In recent months you may have seen a dip in your taxable bond fund’s distributions. While equity and muni fund payouts appear relatively stable, John Cole Scott of CEF Advisors says taxable bond funds may continue to suffer a distribution downturn.
Watch Video Interview: http://investius.com/2014/05/05/distribution-downturn/
Closed-end fund investors should consider buying the Blackrock MuniHoldings Quality Fund (MUE) because of its 6.6% dividend yield and double digit discount, says John Cole Scott, portfolio manager for Closed-End Fund Advisors. Scott is also bullish on the Cohen & Steers MLP Income and Energy Opportunity Fund (MIE) because of its high yield and overly wide discount, despite the fact that its only a year old. Finally, Scott is a fan of the highly diversified Nuveen Diversified Dividend & Income Fund (JDD) which yields about 8.5% with significant exposure to equity and bond investments. Data from CEFA’s Closed-End Fund Universe dated 4/17/14.
We discussed the firm’s investment approach, sector and funds we currently see as attractive, as well as, commentary on some of Chuck’s listeners CEFs of interest for his well-known “Hold It or Fold It” segment.
NOTE: We referenced Eaton Vance Tax Advantaged Dividend fund (EVT) as a fund we saw as attractive, but spoke “ETV”, Eaton Vance Tax Managed Buy-Write Fund which is more of a option premium / covered call fund. We apologize for any confusion.
You can listen to the show by clicking this link: [Click Here]
Or, copy and past the following link: https://www.cefadvisors.com/Download/140416-MarketCall-with-JohnColeScott.mp3
MoneyLife host Chuck Jaffe is senior columnist for MarketWatch. His three weekly columns are syndicated nationally, and his “Your Funds” column is the most widely read feature on mutual fund investing in America. In 2009, Chuck was named to MutualFundWire’s list of the 40 Most Influential People in Fund Distribution, the only journalist ever to make the list. Learn more on their website: http://www.moneylifeshow.com/
For those that were not able to attend our Quarterly Research Call on Wednesday April 9th at 4:30pm EST, in which we covered The Closed-End Fund Universe, we have included the slides and replay file with the following summary article, which roughly follows the slide order in the slide deck.
According to our CEF Universe Service dated March 31, 2014, during the first quarter of 2014 the closed-end fund universe ended with 595 funds totaling $259B in total net assets, which reflects an asset growth of about 3% year-to-date. There were 227 total Equity funds and 368 total Bond funds. The average discount to NAV is -6.7% and the average market price yield is7.1%. In general, discounts have been fairly stable during this quarter vs. their previous 9 months of general discount widening.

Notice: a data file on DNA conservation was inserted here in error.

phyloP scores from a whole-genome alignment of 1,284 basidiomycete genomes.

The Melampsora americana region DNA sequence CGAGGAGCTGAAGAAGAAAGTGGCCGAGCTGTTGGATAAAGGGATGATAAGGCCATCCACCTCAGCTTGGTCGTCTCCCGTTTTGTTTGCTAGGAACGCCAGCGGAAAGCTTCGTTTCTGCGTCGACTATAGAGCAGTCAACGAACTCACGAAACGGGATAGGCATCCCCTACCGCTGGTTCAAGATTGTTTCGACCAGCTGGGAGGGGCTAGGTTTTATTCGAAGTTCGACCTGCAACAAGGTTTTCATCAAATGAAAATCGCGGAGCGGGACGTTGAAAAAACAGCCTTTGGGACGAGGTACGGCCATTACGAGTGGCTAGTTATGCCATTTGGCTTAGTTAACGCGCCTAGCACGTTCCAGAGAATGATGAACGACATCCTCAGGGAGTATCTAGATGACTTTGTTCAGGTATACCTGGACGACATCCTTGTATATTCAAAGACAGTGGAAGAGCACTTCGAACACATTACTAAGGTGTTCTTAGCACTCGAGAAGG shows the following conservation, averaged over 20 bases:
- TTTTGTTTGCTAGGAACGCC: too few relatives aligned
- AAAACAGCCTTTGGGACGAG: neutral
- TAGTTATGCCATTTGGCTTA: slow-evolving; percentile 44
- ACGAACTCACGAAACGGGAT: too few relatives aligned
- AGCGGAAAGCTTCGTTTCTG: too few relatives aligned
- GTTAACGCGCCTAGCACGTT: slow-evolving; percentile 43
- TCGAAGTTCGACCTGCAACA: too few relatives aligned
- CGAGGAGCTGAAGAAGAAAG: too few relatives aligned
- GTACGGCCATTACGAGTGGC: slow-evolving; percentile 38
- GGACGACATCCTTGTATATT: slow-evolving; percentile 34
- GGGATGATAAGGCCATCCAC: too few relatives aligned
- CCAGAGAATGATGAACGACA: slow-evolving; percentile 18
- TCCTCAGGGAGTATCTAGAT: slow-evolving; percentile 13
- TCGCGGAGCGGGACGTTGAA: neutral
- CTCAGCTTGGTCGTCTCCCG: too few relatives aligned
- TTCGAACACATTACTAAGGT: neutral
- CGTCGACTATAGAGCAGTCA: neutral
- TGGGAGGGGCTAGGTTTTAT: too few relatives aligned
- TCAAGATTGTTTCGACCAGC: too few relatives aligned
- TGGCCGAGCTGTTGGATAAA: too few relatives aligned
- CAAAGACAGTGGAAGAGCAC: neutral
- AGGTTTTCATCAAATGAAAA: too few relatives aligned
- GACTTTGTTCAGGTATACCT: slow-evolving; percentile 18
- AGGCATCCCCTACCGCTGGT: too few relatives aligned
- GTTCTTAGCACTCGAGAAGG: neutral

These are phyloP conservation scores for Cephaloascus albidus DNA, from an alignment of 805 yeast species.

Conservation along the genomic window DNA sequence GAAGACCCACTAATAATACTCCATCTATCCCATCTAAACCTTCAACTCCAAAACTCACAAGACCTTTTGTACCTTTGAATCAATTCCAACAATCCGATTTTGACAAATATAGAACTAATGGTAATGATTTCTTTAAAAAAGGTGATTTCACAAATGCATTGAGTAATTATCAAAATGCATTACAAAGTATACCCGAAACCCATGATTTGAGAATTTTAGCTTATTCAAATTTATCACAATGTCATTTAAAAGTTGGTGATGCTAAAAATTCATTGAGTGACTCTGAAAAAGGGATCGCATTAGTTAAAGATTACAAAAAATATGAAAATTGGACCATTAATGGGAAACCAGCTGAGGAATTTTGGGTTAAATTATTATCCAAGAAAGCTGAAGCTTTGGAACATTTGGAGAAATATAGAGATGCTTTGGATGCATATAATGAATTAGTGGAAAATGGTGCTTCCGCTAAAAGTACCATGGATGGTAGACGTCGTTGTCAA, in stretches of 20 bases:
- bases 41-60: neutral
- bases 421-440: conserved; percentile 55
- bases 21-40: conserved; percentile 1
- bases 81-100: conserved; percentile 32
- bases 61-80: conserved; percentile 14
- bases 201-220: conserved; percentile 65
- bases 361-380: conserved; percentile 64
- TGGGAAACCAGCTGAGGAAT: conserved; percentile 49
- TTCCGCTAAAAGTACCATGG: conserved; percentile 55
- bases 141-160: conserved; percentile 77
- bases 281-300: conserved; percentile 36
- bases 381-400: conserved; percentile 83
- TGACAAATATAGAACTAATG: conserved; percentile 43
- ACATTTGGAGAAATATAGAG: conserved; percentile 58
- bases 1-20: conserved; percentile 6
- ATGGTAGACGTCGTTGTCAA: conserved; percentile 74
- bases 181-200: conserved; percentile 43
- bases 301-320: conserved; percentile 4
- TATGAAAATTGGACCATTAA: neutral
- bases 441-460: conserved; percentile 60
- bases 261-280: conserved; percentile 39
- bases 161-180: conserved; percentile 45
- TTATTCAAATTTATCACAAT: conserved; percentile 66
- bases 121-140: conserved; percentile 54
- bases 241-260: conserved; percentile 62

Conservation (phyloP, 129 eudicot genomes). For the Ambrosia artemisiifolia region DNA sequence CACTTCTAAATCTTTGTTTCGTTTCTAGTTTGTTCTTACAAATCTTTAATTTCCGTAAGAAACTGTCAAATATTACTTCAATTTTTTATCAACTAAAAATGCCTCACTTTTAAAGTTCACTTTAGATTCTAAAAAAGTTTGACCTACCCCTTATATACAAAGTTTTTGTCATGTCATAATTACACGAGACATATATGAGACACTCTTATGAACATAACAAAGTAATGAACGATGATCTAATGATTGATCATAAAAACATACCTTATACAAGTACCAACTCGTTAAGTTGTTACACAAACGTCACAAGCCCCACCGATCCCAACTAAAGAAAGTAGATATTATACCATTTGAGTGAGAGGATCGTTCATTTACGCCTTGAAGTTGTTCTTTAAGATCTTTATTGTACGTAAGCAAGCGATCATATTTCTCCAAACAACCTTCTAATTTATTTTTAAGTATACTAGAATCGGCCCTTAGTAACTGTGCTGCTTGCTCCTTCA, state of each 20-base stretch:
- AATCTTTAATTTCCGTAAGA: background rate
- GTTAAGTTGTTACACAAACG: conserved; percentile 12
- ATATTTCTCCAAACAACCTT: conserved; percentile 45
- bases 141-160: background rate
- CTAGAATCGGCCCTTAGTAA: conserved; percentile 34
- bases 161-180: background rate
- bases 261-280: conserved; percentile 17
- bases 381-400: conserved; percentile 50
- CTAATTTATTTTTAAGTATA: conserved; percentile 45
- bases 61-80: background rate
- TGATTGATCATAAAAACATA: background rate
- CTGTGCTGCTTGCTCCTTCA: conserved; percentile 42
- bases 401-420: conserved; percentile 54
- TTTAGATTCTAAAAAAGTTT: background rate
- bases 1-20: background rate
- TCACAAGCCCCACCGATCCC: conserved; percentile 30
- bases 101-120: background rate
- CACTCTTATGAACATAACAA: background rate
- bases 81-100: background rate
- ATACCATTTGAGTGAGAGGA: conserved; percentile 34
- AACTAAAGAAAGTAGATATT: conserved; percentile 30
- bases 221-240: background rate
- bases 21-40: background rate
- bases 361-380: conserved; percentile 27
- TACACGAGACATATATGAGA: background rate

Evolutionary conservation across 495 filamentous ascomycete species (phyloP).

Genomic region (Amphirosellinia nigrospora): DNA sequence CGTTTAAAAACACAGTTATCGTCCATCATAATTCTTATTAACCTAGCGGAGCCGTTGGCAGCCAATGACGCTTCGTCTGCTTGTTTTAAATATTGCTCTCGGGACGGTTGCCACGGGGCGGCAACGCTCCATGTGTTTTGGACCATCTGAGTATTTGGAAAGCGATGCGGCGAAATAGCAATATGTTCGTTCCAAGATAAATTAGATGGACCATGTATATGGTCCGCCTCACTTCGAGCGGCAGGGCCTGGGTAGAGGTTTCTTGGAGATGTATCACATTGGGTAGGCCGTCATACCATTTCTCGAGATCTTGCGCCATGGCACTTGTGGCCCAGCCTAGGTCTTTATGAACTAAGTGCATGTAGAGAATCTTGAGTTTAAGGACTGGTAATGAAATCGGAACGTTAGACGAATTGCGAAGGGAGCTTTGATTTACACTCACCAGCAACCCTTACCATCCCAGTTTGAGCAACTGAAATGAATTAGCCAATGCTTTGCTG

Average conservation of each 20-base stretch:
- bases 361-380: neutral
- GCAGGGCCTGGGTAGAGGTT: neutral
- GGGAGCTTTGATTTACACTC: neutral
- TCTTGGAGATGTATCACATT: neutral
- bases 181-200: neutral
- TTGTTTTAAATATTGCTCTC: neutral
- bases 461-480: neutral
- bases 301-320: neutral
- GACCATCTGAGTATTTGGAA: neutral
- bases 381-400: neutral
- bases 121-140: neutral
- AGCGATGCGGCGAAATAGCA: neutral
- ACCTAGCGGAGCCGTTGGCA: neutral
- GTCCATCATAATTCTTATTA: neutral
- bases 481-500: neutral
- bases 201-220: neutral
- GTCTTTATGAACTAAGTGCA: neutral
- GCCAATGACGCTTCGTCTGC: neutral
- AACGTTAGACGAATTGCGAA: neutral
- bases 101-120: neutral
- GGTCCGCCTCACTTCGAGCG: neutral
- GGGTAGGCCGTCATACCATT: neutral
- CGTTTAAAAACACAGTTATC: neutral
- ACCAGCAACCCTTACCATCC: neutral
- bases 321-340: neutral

CEF Yield, Volume and Liquidity: At current market prices and distribution policies, 89% of all CEFs yield over 5% and 53.1% of all CEFs yield between 6.5% and 10%, which we feel is the core income universe for CEFs. Yields for CEFs peaked last summer and while they are still at very attractive, they are off the year-end tax-loss selling highs. The one major sector with an increase to the income-only portion of the yield is US Equity funds which have shown nice increases in March 2014. Trade volumes are down in March vs. the first quarter by about -4%; this trend is most pronounced in National Muni CEFs, which are trading down -8% and Non US CEFs, which are trading down -10% on average. Liquidity for CEFs is trending down from the abnormally high levels during the tax-loss selling season of the fourth quarter of 2013. Currently about 63.7% of closed-end funds trade over $500K a day in average liquidity, with less than 3% of CEFs trading over $5M a day in liquidity . Read more…
John Cole Scott, Portfolio Manager and EVP at Closed-End Fund Advisors gave a guest lecture to the Capital Market Class at Virginia Commonwealth University on April 3, 2014. It covered an introduction to closed-end funds and how the firm has learned to understand and evaluate these funds over the years. We have provided both a link to the slides in PDF format and the audio file as a WMV file for your reference and convenience. We expect to post the transcription of the presentation early next week on this blog entry.
Virginia Commonwealth University’s
Capital Markets Class:
“Crash Course in Closed-End Fund’s: Inefficient Securities with Above Normal Yield”
In our experience, leverage for closed-end funds is often touted as either their salvation or an Achilles Heel. We believe the ability for funds to borrow at long-term rates and invest in the shorter-term is still a powerful benefit to closed-end fund investors. CEFA has been working hard this year to collect and organize data on the various types of CEF leverage as well as the average “cost” per fund for their use of leverage. In a few months we plan to include a CEF’s leverage cost trend in order to identify funds with rising costs for borrowing money vs. those funds whose costs have either stayed stable or lowered over time. In this article, we wanted to shed some light on the current cost of leverage for the main four groups of CEFs and have compiled the following data to help us do that.
CEFA tracks 594 current closed-end funds, as of our March 7, 2014 CEF Universe Report; 112 (19%) of these funds have no leverage employed while 49 (8.3%) have between 1% and 10% leverage employed. The remaining 434 funds have an average of 32% leverage. This is where we focused our review.
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